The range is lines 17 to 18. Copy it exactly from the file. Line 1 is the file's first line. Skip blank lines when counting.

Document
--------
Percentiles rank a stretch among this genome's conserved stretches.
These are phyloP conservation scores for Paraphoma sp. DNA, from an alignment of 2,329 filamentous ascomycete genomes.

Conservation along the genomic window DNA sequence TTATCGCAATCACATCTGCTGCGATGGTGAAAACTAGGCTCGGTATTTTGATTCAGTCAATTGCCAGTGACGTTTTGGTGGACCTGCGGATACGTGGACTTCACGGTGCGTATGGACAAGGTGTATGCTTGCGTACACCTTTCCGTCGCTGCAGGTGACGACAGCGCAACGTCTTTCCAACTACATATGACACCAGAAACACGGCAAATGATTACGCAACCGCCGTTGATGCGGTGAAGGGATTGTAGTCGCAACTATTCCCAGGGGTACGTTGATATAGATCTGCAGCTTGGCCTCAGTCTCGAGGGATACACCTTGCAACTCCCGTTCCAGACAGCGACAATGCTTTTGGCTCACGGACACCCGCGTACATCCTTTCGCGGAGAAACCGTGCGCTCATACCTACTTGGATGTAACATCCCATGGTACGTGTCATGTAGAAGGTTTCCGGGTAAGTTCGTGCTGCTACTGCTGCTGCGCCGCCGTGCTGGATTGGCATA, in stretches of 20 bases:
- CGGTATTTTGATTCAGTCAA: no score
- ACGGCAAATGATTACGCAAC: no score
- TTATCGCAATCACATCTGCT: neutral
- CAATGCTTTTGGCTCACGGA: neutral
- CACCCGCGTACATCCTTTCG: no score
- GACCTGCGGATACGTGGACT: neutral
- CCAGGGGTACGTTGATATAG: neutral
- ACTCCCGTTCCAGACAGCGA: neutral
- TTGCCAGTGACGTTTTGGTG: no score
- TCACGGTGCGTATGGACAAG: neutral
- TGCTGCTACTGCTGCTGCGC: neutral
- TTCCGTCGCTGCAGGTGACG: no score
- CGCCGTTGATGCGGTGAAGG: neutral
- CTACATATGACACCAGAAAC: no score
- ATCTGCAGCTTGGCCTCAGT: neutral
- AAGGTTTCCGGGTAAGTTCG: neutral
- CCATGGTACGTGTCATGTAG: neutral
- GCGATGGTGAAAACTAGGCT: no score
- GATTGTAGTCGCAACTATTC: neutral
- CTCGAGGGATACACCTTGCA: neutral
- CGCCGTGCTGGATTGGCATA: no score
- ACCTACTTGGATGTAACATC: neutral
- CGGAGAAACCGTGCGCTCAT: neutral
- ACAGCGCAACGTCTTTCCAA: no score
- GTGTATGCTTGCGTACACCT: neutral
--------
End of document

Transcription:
- CTACATATGACACCAGAAAC: no score
- ATCTGCAGCTTGGCCTCAGT: neutral